In brief, the main plot line is compelling and will consistently keep the action flowing right along. Though Jensen’s Dark Knight impersonation can be a bit flat on the delivery, it makes for some delightful dry humor in his interactions with supporting characters. In fact, most of the humor throughout Human Revolution is dry, subdued, and appropriate—but hey, it’s there, which is more than some of us might have been expecting. Jensen’s character is fairly understated, giving the player room to develop him as they see fit without having to make him Gordon Freeman. Still, it’s the little moments of roleplay that really make the game the subtle masterpiece that it is: in Jensen’s apartment, his bathroom mirror is smashed, a note attached to it reading “contact maintenance—replace bathroom mirror again.” Why can’t Jensen stand to look at himself? Is it guilt? Hatred of the machine he has become? We are left to interpret as we see fit.
The supporting characters are diverse and fun, mostly because appropriately exploring the plot will often leave you wondering about their motivations or whether they’re telling you everything. On many occasions you’re able to dig for information in conversations or push towards a certain outcome, and like the rewards for being stealthy the game knows how to compensate you for doing it well.
The side quests are so-so. On one hand, their plot and process are just as entertaining as the main storyline and you’ll almost certainly enjoy doing them. On the other, their diversity tends to fall a bit flat. Human Revolution boasted various aspects of gameplay and how you could different ones to solve quests or puzzles by different means. While this is almost always true of the main storyline, this is not necessarily the case with side quests. Rather, there tend to be a tiny handful of very specific ways you can solve them. For example, there’s an Augmentation that protects you from harm via poisonous fumes. At a couple points in the game, it’s great for circumventing an obstacle. But you literally only see it five or six times in the game, total, and almost never at a truly important point. So you can either spend multiple Praxis points (the games’ Augmentation upgrade currency), or just find another way around. While that’s not necessarily bad, a worse example is when I was on a side quest with strong plot relevance and I was confronted by a computer requiring level 5 Hacking. No alternative. I was just at the guy’s apartment, for goodness’ sake. He’s the one who told me where this computer was, and he didn’t give me the password? I couldn’t have sleuthed around the apartment for it? Most of these moments are in the side quests, but even on the main plot line at times I felt like my options were a bit throttled. I’d like to see some updating to offer more routes or options for players if they so choose and help diversify the game experience.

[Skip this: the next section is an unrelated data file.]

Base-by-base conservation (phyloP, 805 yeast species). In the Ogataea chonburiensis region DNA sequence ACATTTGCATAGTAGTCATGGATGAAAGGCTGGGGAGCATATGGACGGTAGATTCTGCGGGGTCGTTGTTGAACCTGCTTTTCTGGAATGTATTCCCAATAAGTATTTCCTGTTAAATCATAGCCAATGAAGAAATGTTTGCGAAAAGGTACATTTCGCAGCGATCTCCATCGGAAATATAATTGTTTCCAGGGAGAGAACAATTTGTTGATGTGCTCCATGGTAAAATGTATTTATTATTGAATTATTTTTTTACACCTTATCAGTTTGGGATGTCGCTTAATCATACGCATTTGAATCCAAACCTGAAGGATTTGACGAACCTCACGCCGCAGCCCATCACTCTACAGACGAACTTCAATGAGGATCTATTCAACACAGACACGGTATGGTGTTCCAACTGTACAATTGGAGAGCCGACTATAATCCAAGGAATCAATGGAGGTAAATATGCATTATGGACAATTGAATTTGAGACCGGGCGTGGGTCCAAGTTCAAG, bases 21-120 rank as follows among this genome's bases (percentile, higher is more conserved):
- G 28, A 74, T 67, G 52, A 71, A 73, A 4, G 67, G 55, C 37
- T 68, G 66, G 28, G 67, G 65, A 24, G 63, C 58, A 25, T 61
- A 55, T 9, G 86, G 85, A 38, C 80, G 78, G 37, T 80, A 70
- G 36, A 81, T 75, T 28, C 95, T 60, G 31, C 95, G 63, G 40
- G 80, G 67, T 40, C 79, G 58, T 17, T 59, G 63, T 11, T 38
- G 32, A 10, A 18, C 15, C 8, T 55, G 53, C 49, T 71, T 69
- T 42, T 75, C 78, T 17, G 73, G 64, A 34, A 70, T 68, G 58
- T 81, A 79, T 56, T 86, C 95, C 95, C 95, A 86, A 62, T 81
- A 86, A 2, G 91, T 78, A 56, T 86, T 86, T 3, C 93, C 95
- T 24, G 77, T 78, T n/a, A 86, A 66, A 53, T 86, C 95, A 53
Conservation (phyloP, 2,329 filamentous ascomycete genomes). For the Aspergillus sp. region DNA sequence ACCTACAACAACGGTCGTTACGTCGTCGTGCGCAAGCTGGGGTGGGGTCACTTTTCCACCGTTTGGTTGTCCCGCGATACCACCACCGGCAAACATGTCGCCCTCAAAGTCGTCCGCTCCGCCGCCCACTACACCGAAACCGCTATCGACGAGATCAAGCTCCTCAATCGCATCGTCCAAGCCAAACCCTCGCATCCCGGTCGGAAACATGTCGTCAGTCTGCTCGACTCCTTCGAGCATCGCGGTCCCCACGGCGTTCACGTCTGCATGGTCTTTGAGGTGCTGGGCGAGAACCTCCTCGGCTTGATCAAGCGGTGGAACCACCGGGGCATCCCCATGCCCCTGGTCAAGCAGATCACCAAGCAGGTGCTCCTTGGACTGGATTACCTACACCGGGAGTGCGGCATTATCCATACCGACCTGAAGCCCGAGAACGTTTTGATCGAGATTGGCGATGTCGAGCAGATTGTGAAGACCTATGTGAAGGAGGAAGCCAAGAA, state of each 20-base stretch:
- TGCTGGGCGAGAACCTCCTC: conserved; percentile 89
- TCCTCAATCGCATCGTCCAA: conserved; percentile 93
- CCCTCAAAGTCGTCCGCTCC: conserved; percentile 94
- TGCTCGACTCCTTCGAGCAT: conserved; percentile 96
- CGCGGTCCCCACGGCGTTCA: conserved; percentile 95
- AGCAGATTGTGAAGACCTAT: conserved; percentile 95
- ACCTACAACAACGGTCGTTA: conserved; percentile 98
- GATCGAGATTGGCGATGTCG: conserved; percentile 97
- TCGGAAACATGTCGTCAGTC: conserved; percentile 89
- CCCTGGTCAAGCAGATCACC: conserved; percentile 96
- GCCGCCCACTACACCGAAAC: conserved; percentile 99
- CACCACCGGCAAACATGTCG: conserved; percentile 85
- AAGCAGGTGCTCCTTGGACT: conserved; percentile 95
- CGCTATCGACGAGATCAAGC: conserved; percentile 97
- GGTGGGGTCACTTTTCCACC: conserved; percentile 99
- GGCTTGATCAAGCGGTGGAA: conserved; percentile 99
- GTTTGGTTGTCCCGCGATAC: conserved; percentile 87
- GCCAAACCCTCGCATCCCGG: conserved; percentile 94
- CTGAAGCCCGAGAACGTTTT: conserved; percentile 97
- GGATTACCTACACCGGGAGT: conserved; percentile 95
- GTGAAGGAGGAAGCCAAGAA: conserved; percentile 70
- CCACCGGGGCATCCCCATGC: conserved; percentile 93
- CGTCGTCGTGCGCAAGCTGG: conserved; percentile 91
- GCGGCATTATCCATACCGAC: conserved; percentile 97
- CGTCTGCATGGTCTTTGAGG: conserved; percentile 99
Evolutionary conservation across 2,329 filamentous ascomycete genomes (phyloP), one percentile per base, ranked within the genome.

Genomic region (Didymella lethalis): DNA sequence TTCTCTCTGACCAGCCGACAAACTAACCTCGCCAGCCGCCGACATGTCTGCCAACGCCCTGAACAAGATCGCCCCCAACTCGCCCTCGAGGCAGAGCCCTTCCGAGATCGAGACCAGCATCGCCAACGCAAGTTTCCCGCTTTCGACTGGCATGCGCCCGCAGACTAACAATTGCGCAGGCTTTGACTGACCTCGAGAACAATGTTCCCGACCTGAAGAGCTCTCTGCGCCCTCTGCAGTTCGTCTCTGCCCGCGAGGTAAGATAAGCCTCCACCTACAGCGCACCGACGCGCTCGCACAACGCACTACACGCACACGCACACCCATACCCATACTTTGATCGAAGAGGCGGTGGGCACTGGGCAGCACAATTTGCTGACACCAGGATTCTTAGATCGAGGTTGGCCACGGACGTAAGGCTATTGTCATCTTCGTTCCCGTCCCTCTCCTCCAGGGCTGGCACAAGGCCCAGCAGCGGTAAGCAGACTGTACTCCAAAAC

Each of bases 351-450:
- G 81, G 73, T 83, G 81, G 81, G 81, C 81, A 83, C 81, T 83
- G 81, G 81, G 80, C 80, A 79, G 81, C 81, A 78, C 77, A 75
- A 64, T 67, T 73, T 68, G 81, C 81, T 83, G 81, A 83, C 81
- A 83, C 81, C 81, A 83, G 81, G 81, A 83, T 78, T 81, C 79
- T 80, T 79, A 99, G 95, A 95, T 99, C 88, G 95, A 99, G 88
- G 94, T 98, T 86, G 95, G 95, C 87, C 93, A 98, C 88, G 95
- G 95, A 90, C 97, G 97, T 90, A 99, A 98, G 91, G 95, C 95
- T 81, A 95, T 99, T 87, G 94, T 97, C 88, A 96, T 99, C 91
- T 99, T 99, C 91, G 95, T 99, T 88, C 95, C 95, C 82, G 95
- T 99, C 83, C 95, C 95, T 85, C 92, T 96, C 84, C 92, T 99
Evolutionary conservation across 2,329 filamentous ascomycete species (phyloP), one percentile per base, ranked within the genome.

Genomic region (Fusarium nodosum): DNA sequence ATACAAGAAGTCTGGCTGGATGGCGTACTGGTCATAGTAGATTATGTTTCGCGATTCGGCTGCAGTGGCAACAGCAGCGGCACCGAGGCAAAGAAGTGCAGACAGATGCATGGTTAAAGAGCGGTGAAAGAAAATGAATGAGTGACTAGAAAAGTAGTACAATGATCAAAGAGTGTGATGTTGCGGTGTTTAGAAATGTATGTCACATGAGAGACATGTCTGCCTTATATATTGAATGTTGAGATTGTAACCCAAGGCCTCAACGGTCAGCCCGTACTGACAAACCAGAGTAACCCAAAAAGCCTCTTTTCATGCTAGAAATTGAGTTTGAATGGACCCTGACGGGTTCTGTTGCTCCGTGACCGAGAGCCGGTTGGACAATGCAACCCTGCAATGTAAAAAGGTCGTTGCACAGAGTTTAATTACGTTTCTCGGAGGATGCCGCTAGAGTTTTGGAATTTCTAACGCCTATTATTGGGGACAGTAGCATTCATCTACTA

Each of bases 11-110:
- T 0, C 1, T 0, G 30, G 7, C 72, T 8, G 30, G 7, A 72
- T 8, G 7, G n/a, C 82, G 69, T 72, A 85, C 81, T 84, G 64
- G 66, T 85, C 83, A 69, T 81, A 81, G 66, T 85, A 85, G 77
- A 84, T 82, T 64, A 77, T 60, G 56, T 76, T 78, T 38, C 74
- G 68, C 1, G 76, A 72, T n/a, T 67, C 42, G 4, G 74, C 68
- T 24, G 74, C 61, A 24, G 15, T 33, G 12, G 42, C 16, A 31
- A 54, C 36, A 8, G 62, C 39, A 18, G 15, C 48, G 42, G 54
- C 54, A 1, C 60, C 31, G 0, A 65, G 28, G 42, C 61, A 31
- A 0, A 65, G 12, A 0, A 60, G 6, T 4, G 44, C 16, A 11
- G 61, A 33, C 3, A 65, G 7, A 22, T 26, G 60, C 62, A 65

Speaking of diversity, the Augmentation system is fun. Really fun. There are oodles of Augs to pick from and they all offer a great deal of utility and functionality. At the same time, the system is incredibly well-balanced. The Augmentations tend to be pretty underpowered to start with, especially if you don’t diversify how you’re spending your Praxis points. Certain Augs, like bonuses to Hacking, are basically required to get absolutely anywhere in the game, but the frequency of these actions, or how often you can be rewarded for going out of your way to use them, make up for this mandatory investment.
At first I was concerned that spreading my points out so much meant that I wouldn’t get to specialize my character as much as I wanted. However, even on an average-EXP gain playthrough the middle of the game hands out Experience (and thus Praxis points) like free candy on Halloween, and you’ll get a pretty good boost to how well you can develop your character. If there’s one thing I regret, it’s the aforementioned problem of certain quests or areas requiring very specific Augs.
Overall, Human Revolution is a strong game that is a blast to play and even more fun to simply experience. Improvements can certainly be made—potential DLCs would give an already fleshed-out game even more, but mostly a polishing of its current campaign would nudge this game right up to the top for my current game of the year.